New mental health support campaign launched in the City
Jeffrey Mountevans, Lord Mayor of the City of London, and representatives from leading mental health organisations launched ‘This is Me - in the City’ - a pioneering City wide mental health campaign, led by the Lord Mayor’s Appeal.
This is Me – in the City aims to reduce the stigma around mental health in the workplace by encouraging employees who have experienced a mental health problem to share their story with colleagues via a video message or other medium.
The initiative is based on the success of an initiative Barclays carried out 2 years ago which had 10 people share their story, with a further 160 subsequently sharing their own stories and was seen by 60,000 Barclays employees in the UK.
The new campaign was launched at a breakfast event at the offices of global law firm Hogan Lovells in London. Speakers at the event included The Lord Mayor, Susan Bright, Regional Managing Partner for the UK & Africa at Hogan Lovells, and a member of the City Mental Health Alliance Board, Geoff McDonald, Former Global VP HR Unilever (and now Director of Connecting with People) and was chaired by Mark McLane, Global Head of Diversity & Inclusion at Barclays.
‘This is Me’ aims to break down the stigma and raise awareness of mental health in the workplace.
Over 60 city institutions have already signed up to the initiative including Barclays, PwC and The Bank of England. The scheme is expected to involve over 200,000 employees across the UK.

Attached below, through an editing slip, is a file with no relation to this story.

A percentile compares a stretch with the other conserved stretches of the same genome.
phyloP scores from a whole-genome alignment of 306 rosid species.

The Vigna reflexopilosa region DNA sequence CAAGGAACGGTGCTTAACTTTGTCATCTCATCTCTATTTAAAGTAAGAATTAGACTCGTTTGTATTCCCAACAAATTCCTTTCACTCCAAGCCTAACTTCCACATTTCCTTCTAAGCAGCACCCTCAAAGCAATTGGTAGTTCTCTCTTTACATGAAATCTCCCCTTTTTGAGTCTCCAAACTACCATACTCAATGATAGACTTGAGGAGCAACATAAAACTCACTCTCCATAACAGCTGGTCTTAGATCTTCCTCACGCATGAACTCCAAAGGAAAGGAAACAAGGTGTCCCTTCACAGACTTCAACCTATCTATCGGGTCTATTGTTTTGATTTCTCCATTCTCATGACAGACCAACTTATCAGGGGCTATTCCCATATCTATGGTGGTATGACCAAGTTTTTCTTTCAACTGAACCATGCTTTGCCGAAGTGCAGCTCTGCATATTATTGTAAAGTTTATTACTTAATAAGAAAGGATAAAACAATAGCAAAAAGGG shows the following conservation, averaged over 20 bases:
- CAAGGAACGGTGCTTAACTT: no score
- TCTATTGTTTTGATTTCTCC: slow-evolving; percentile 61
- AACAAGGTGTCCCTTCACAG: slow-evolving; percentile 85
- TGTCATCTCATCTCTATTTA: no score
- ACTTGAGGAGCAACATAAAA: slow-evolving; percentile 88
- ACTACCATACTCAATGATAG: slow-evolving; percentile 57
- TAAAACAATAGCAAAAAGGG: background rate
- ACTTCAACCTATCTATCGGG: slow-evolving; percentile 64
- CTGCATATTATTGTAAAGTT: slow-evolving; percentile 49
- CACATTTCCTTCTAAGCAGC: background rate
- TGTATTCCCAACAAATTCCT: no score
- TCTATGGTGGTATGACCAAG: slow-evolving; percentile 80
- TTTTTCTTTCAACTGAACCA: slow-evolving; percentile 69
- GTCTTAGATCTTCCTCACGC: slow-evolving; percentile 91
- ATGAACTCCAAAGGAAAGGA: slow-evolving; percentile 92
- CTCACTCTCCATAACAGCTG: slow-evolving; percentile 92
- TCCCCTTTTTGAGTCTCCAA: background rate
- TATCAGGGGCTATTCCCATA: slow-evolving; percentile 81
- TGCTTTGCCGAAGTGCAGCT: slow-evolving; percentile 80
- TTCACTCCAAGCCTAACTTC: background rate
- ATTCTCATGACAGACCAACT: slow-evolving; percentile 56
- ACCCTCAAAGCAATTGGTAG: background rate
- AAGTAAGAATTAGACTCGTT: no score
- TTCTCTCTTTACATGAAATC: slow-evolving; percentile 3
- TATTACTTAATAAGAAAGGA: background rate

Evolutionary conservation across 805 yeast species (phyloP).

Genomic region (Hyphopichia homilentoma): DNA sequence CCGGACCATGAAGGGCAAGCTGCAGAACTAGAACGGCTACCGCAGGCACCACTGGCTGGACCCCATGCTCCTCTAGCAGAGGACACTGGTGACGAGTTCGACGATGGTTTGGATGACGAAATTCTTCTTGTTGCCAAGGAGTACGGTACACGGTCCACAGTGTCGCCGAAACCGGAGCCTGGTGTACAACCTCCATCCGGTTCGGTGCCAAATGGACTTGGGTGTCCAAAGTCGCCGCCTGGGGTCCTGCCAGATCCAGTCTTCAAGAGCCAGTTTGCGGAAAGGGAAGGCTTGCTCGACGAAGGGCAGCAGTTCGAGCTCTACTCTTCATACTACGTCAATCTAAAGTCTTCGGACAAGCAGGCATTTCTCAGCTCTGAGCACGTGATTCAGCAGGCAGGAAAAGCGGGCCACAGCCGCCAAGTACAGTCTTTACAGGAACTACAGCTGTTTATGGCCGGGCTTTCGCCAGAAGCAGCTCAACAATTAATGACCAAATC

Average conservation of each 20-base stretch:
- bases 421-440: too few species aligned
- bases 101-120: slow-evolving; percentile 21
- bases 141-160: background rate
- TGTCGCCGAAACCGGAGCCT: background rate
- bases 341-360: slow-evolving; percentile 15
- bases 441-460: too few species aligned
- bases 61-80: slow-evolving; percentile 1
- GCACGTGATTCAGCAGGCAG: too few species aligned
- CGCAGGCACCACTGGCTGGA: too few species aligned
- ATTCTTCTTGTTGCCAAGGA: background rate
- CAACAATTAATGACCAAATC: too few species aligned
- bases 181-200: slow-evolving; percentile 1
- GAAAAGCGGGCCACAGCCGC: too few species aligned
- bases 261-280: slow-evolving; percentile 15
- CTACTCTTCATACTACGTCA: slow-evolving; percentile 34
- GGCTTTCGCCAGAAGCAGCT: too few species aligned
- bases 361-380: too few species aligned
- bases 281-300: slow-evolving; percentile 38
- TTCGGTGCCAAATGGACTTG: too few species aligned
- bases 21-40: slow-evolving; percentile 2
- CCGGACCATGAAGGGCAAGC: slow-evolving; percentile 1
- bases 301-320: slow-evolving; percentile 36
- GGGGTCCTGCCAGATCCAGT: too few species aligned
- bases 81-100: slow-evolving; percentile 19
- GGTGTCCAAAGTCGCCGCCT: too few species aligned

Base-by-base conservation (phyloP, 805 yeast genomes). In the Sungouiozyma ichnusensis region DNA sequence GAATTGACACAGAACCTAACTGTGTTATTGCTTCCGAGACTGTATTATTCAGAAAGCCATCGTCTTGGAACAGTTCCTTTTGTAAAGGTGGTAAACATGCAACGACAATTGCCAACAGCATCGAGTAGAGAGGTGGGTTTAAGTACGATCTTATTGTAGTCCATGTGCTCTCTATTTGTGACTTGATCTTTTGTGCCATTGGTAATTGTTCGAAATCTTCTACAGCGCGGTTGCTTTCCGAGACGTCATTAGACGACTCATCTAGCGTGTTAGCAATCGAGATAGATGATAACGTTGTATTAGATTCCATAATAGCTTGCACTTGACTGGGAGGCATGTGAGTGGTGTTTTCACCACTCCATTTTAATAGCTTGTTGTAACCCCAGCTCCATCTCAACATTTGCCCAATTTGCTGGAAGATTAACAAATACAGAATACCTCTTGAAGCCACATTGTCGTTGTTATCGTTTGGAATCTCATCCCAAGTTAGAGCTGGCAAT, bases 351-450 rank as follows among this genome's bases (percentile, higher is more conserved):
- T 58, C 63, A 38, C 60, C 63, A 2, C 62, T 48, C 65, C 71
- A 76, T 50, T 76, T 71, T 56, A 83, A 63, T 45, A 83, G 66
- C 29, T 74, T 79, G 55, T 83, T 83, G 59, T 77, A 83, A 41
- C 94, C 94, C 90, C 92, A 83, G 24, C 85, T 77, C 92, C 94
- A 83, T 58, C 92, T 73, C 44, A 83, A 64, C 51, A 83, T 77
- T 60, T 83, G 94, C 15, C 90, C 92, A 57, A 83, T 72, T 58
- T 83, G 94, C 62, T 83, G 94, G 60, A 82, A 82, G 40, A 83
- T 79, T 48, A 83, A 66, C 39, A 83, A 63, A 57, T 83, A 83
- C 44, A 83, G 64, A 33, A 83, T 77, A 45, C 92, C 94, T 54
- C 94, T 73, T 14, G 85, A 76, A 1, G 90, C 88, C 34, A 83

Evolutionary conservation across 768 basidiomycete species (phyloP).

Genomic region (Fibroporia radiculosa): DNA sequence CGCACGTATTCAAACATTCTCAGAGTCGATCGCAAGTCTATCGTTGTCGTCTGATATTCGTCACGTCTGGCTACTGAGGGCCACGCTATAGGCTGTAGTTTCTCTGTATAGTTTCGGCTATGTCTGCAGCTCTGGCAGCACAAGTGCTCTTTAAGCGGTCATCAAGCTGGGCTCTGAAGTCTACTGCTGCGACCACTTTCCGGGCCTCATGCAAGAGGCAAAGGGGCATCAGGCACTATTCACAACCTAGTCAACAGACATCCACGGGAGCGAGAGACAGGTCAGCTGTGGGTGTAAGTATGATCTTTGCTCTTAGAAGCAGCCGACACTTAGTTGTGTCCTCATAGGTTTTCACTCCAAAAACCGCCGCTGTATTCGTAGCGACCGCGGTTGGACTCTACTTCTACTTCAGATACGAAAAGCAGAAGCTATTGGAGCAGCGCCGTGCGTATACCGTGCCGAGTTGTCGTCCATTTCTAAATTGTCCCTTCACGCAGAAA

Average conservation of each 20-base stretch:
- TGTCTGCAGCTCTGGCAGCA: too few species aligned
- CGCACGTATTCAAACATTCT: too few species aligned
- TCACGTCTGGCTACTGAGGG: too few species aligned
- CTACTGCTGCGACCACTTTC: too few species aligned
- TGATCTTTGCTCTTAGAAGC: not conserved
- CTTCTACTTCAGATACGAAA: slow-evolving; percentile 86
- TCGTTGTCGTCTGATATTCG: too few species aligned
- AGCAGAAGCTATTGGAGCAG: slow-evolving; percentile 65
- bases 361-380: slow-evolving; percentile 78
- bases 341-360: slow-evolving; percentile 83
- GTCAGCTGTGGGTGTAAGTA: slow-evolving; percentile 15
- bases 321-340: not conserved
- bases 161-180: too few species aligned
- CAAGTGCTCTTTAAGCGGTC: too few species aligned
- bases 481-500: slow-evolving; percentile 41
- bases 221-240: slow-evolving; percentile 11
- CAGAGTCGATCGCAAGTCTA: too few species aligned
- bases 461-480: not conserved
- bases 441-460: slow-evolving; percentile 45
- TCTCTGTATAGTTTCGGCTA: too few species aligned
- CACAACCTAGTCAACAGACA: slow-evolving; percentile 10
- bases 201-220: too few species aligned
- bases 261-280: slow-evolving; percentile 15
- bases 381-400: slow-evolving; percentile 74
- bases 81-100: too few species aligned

Lord Mayor Jeffrey Mountevans said:
“This is Me - in the City’ is all about increasing, and improving, support for mental health and wellbeing in the workplace. In the City of London, work environments can be extremely demanding and high-pressured. But this only makes it more important to encourage frank conversation, equip employers with better understanding of how to provide support, and remove stigma for employees.”
Poppy Jaman, Programme Director, City Mental Health Alliance said:
“There has been tremendous progress over recent years in destigmatising mental health issues in the workplace. It’s been part of a broader trend in society, driven by education, a willingness among high-profile people to share their experiences, and a greater awareness of the impact it can have on your organisation. It isn’t about lost productivity, but a lost opportunity to increase the wellbeing of the workforce.”
Paul Farmer, CEO of Mind said:
“It’s important for businesses to foster an inclusive, supportive and open culture where your workforce feel able to talk openly about their mental health at work and know that if and when they do, they’ll be met with support, rather than stigma and discrimination. Staff who feel able to speak honestly about their mental health are more likely to seek help sooner. In the last few years we’ve seen great strides in promoting good mental health at work, including in the City. By getting involved with ‘This is Me – in the City’, your organisation can help join the movement for change, transforming the culture of your workplace to one where conversations about mental health are the norm.”
Statistics show that workplace mental health problems cost the UK economy over £26 billion a year through lost working days, staff turnover and lower productivity, with 1 in 6 workers is experiencing depression, anxiety or stress. Yet many people still don’t feel comfortable talking about it. A recent survey by Mind and YouGov found that, of those who had taken time off sick with stress, 95 per cent gave their employer a different reason for their absence, such as a headache.